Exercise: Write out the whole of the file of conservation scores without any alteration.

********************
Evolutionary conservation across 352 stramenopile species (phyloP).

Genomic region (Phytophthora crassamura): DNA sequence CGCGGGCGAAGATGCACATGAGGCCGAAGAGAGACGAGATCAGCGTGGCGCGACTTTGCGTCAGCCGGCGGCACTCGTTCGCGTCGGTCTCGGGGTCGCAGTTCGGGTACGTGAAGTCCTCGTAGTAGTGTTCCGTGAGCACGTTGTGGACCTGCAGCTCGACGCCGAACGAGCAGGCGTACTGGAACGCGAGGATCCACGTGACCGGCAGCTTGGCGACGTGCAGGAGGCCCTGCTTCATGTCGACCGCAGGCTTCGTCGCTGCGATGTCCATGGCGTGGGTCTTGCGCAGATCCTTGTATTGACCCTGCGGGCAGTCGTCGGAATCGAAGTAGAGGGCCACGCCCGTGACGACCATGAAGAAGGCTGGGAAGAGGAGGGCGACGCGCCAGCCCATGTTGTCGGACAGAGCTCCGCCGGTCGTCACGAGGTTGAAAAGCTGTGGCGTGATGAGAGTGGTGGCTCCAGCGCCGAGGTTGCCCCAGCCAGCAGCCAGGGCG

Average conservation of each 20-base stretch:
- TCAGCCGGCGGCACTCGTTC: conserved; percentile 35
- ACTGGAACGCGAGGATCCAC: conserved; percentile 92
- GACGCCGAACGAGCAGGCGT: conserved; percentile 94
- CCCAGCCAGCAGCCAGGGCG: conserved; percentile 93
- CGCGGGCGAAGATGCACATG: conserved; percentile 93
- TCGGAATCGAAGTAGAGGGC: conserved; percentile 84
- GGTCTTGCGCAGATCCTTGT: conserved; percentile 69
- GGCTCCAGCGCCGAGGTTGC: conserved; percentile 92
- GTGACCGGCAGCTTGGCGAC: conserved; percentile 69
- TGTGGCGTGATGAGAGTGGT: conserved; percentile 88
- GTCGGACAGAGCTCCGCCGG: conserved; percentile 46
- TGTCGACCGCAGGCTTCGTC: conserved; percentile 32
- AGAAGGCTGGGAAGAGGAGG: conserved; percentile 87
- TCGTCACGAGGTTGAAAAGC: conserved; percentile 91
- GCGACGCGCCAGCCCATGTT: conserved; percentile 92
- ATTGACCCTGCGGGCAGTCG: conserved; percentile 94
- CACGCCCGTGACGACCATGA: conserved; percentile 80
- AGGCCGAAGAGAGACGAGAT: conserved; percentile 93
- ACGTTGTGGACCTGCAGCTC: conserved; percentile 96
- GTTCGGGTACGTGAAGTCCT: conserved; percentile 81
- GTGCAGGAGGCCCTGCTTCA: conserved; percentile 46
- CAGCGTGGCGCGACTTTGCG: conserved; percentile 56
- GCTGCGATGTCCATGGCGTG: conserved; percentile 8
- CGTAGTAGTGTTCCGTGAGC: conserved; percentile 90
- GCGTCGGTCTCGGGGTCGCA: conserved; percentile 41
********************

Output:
Evolutionary conservation across 352 stramenopile species (phyloP).

Genomic region (Phytophthora crassamura): DNA sequence CGCGGGCGAAGATGCACATGAGGCCGAAGAGAGACGAGATCAGCGTGGCGCGACTTTGCGTCAGCCGGCGGCACTCGTTCGCGTCGGTCTCGGGGTCGCAGTTCGGGTACGTGAAGTCCTCGTAGTAGTGTTCCGTGAGCACGTTGTGGACCTGCAGCTCGACGCCGAACGAGCAGGCGTACTGGAACGCGAGGATCCACGTGACCGGCAGCTTGGCGACGTGCAGGAGGCCCTGCTTCATGTCGACCGCAGGCTTCGTCGCTGCGATGTCCATGGCGTGGGTCTTGCGCAGATCCTTGTATTGACCCTGCGGGCAGTCGTCGGAATCGAAGTAGAGGGCCACGCCCGTGACGACCATGAAGAAGGCTGGGAAGAGGAGGGCGACGCGCCAGCCCATGTTGTCGGACAGAGCTCCGCCGGTCGTCACGAGGTTGAAAAGCTGTGGCGTGATGAGAGTGGTGGCTCCAGCGCCGAGGTTGCCCCAGCCAGCAGCCAGGGCG

Average conservation of each 20-base stretch:
- TCAGCCGGCGGCACTCGTTC: conserved; percentile 35
- ACTGGAACGCGAGGATCCAC: conserved; percentile 92
- GACGCCGAACGAGCAGGCGT: conserved; percentile 94
- CCCAGCCAGCAGCCAGGGCG: conserved; percentile 93
- CGCGGGCGAAGATGCACATG: conserved; percentile 93
- TCGGAATCGAAGTAGAGGGC: conserved; percentile 84
- GGTCTTGCGCAGATCCTTGT: conserved; percentile 69
- GGCTCCAGCGCCGAGGTTGC: conserved; percentile 92
- GTGACCGGCAGCTTGGCGAC: conserved; percentile 69
- TGTGGCGTGATGAGAGTGGT: conserved; percentile 88
- GTCGGACAGAGCTCCGCCGG: conserved; percentile 46
- TGTCGACCGCAGGCTTCGTC: conserved; percentile 32
- AGAAGGCTGGGAAGAGGAGG: conserved; percentile 87
- TCGTCACGAGGTTGAAAAGC: conserved; percentile 91
- GCGACGCGCCAGCCCATGTT: conserved; percentile 92
- ATTGACCCTGCGGGCAGTCG: conserved; percentile 94
- CACGCCCGTGACGACCATGA: conserved; percentile 80
- AGGCCGAAGAGAGACGAGAT: conserved; percentile 93
- ACGTTGTGGACCTGCAGCTC: conserved; percentile 96
- GTTCGGGTACGTGAAGTCCT: conserved; percentile 81
- GTGCAGGAGGCCCTGCTTCA: conserved; percentile 46
- CAGCGTGGCGCGACTTTGCG: conserved; percentile 56
- GCTGCGATGTCCATGGCGTG: conserved; percentile 8
- CGTAGTAGTGTTCCGTGAGC: conserved; percentile 90
- GCGTCGGTCTCGGGGTCGCA: conserved; percentile 41